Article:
Jamie Dimon on journalists:
Worse than that, you don’t even make any money!
Jason Calacanis on journalists:
They have no chance of making big money in their jobs… they don’t have the balls to create something.
David Chang & Hugh Fearnley-Whittingstall at The Strand - Hangover Observations - Eater NY -
EFF: Who has your back?
The Art Newspaper: Leo raises $38.8m for wildlife charity
Art Market Monitor: Christie’s 11th Hour Charity Auction = $33.3m
Gallerist NY: Leonardo DiCaprio Charity Auction at Christie’s Hammers in $31.7 M.
Artinfo: Leonardo DiCaprio’s Wildlife Charity Auction Raises $38.5 Million at Christie’s
Official press release: $38.8 million
In the age-old battle between book and bath, man has tried many things: the reading tray, the conveniently placed towel, the waterproof page. An eight-year-old has gone one better.
If remembering to take a mindful pause is difficult for you, as it is for me, you can use technology to send yourself a helpful ping. When first developing my mindful habits, I set up a recurring event in the Reminders application on my iPhone with notifications reminding me to “chew twenty-five times” before lunch (12:00 p.m.) and dinner (6:00 p.m.).
— Is you technologically-induced distraction making you fat? There’s an app for that!
Mind Over Fatter — Foodist Collection — Medium
On May 3, 2013, NYC Parks named a City playground in honor of artist and humanitarian Adam ‘MCA’ Yauch. You can help support his park by making a donation in his memory. Please fill out the “Make a Donation” section, and then mention that your donation is in honor of Adam Yauch. All proceeds will go to support projects in his namesake playground. — Make a Donation in Honor : NYC Parks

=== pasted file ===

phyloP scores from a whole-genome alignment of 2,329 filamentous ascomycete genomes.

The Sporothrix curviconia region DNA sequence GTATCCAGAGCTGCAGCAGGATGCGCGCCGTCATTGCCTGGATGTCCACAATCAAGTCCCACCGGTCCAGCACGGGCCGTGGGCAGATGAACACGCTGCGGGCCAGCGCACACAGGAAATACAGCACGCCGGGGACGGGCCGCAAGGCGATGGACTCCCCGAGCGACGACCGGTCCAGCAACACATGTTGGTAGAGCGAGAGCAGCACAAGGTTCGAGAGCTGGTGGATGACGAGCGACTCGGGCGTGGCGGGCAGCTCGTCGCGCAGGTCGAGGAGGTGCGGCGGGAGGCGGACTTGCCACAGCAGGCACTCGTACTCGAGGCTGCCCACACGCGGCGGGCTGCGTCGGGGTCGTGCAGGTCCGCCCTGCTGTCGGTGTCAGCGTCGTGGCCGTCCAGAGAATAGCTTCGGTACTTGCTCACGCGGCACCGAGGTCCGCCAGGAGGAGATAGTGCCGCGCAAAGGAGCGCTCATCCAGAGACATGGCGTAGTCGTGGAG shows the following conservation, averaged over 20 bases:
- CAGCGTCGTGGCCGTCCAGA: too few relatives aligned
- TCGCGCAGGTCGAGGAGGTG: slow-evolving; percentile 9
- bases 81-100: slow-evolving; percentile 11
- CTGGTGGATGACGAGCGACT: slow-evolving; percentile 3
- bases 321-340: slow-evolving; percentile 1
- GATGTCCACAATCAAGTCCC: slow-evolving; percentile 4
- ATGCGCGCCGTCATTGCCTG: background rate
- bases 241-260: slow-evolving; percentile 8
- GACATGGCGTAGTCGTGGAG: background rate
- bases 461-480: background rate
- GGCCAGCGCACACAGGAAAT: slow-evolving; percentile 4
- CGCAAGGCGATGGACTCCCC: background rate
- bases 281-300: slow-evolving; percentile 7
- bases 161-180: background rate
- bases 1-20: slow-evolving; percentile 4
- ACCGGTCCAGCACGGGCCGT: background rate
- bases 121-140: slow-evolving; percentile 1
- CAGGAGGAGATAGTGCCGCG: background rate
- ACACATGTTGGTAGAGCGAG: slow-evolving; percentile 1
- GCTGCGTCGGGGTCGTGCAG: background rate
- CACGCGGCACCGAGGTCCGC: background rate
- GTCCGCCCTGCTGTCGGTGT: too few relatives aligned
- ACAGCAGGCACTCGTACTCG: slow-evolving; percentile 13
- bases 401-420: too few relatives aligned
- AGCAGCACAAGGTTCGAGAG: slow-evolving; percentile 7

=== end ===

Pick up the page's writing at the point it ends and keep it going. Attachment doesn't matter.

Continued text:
He can’t give everything away, he explains, because French law requires him to leave three-quarters of his wealth to his three children, the oldest of which is 13. “It’s an old law. If you raise it with French politicians, they say, ‘The French love inheritance, so we can’t touch that.’
— Under French law, you need to leave at least 75% of your wealth to your children???
Lunch with the FT: Xavier Niel - FT.com
Keynesian economists often dismiss these long-run concerns when the economy has short-run problems. “In the long run we are all dead,” Keynes famously quipped.
The longer-term problem we now face, however, may be more serious than any that Keynes ever envisioned. Passing a larger national debt to the next generation may look attractive to those without children. (Keynes himself was childless.) But the rest of us cannot feel much comfort knowing that, in the long run, when we are dead, our children and grandchildren will be dealing with our fiscal legacy. — Niall Ferguson says his remarks were “tactless”. Presumably this, from Greg Mankiw, is the tactful way of saying the same thing.
Economic View - What Would Keynes Have Done? - NYTimes.com